BlackRock Inc.’s Laurence D. Fink said savers need to become more aggressive investors as returns on bank accounts and Treasuries shrink and people grow older.
The traditional mix of putting 60 percent of assets in stocks and 40 percent in bonds is inadequate in a “new world” characterized by an aging population, a reduction in borrowing and risk-taking by individuals and governments, and a greater role of emerging economies.
“I’ve personally said many times I would be 100 percent in equities,” Fink, 59, said in a speech today to the Council on Foreign Relations in New York. “Most investors need a more diversified portfolio, but virtually every investor has to find ways to achieve a better return than they’ll get in cash or government bonds for the foreseeable future.”
The comments by Fink, chief executive officer of the world’s largest asset management firm with $3.5 trillion in assets, mark an effort by BlackRock to articulate an overarching view of markets and how retail and institutional investors should respond. Unlike Bill Gross’s Pacific Investment Management Co., where investment decisions have been guided by the firm’s “new normal” philosophy coined three years ago to describe a world of below average economic growth, each of BlackRock’s units has the freedom to articulate its own investment outlook.
‘Off the Sidelines’
“Our perspective of time is different from Wall Street firms,” Fink said after the speech. Because asset managers have a longer-term perspective, they have a responsibility to be more vocal about what investors should do, Fink said.
Fink, who built New York-based BlackRock through a series of acquisitions including the 2009 purchase of Barclays Global Investors, has since been working on establishing a common brand for units ranging from exchange-traded funds to hedge funds.
“Whether it comes from an individual, a corporation or a pension fund, my answer is the same: you need to get off the sidelines and get your money working again,” Fink said.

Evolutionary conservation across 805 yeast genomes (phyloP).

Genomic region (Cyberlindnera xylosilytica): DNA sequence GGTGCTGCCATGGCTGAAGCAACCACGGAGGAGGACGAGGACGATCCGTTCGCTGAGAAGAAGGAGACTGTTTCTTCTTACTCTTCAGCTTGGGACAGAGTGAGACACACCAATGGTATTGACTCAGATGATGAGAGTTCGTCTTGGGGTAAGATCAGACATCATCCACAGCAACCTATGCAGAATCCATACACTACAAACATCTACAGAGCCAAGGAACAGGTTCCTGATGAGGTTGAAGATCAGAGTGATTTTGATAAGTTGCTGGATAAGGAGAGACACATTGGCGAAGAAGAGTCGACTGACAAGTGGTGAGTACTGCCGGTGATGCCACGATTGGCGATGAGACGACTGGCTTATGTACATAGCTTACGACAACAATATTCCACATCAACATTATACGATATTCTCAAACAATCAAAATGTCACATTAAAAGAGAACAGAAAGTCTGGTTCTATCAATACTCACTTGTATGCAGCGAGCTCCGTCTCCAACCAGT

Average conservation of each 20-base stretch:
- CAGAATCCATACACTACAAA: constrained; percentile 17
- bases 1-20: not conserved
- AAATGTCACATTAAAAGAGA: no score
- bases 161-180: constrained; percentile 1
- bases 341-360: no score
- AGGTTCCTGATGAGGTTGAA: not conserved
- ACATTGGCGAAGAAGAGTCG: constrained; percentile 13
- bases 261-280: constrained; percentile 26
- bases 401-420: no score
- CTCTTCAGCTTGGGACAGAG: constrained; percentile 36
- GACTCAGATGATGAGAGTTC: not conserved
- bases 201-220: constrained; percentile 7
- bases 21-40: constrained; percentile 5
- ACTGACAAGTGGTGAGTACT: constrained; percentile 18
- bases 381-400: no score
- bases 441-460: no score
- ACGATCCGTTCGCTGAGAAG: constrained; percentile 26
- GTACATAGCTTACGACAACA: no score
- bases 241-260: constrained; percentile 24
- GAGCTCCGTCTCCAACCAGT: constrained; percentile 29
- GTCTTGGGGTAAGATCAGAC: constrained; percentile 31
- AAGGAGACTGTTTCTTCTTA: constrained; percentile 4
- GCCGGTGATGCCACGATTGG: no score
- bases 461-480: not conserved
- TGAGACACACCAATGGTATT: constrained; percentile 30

Fink, who urged investors to put all of their money in equities earlier this month, later told BlackRock employees in Beijing that the call was aimed at getting cash off the sidelines and back into the capital markets.
Investors near or at retirement without sufficient time to build up assets may have to continue working, Fink said after the speech.
Pimco forecast a “new normal” in May 2009 of slower growth in the developed economies, higher unemployment and orderly deleveraging. Gross, founder and co-chief investment officer of Pimco, wrote in his investment outlook in January that the new normal was morphing into a world of credit and zero-bound interest-rate risk.
A commentary posted by Gross on Newport Beach, California-based Pimco’s website yesterday said investors should embrace a defensive strategy that includes emphasizing income, deemphasizing derivative structures that are fully valued and being willing to accept returns lower than historical averages.
Mutual fund companies are trying to reverse stock fund redemptions after investors pulled money from funds that invest in U.S. equities for five straight years, withdrawing $134 billion last year, according to the Washington-based Investment Company Institute.
Financial institutions and governments can also help turn savers into investors by passing regulations that promote confidence in the markets, Fink said in today’s remarks. Examples include better investor protections for futures trading and clearer labeling of ETFs, he said.
Fink, who co-founded BlackRock in 1988, has built the firm through acquisitions including the 2006 purchase of Merrill Lynch & Co.’s investment unit. BlackRock acquired the hedge fund-of-funds business of Quellos Group LLC in 2008. The company last year expanded the alternatives division, which manages hedge funds, real estate funds and private-equity strategies.